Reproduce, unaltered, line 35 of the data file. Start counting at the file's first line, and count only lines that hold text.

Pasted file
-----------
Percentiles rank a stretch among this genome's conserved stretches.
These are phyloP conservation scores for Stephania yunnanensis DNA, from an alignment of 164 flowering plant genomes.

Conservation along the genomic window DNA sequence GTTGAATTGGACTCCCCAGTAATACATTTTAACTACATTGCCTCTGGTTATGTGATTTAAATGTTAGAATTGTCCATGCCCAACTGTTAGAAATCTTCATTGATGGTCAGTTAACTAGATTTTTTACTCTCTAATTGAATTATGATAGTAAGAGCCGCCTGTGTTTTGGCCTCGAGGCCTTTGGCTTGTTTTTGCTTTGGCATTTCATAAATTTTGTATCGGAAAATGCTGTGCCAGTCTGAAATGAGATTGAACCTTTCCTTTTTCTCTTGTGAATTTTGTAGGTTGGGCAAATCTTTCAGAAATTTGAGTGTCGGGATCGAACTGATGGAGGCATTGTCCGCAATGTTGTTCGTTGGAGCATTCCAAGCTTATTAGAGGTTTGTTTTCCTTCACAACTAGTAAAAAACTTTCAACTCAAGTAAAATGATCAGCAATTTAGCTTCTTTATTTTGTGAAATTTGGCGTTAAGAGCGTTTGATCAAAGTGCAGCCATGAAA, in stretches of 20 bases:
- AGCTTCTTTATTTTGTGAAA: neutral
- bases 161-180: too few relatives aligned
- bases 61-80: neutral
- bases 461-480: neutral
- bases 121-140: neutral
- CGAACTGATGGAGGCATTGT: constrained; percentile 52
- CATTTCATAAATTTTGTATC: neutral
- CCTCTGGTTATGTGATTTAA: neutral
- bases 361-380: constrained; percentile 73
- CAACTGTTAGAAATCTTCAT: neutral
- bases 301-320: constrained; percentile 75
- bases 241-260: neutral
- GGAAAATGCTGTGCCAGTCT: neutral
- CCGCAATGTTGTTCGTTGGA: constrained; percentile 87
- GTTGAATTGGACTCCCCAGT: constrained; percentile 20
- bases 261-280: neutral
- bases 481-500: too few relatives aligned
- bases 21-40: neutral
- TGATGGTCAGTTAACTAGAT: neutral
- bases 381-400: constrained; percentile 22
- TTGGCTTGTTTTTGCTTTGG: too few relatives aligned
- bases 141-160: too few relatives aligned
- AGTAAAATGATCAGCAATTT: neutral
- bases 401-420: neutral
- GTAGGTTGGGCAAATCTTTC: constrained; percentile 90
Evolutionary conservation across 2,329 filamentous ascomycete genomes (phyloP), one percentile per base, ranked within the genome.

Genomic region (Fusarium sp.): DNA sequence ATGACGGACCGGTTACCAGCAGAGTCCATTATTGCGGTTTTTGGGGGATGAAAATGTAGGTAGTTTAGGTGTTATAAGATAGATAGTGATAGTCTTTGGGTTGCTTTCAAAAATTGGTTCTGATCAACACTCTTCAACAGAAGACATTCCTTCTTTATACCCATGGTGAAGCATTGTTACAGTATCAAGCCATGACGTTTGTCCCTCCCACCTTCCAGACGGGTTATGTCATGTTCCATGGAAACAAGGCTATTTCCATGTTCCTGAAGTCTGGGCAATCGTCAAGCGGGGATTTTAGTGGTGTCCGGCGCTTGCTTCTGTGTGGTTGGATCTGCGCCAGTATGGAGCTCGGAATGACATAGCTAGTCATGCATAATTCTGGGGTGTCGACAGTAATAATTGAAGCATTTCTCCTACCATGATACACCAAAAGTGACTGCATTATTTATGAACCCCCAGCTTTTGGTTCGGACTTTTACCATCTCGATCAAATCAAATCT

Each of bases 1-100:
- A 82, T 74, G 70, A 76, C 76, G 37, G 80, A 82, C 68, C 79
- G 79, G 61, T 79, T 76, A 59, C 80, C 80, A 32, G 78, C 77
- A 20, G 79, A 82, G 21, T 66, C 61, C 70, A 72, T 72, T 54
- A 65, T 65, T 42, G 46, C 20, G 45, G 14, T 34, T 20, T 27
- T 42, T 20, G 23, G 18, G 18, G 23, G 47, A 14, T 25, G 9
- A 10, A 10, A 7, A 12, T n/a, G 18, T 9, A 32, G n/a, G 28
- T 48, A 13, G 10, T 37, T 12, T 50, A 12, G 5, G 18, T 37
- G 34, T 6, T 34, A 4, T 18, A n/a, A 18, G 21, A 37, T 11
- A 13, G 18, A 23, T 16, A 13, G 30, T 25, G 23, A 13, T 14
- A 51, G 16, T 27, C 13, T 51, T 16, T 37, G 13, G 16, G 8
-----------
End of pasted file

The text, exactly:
- A 65, T 65, T 42, G 46, C 20, G 45, G 14, T 34, T 20, T 27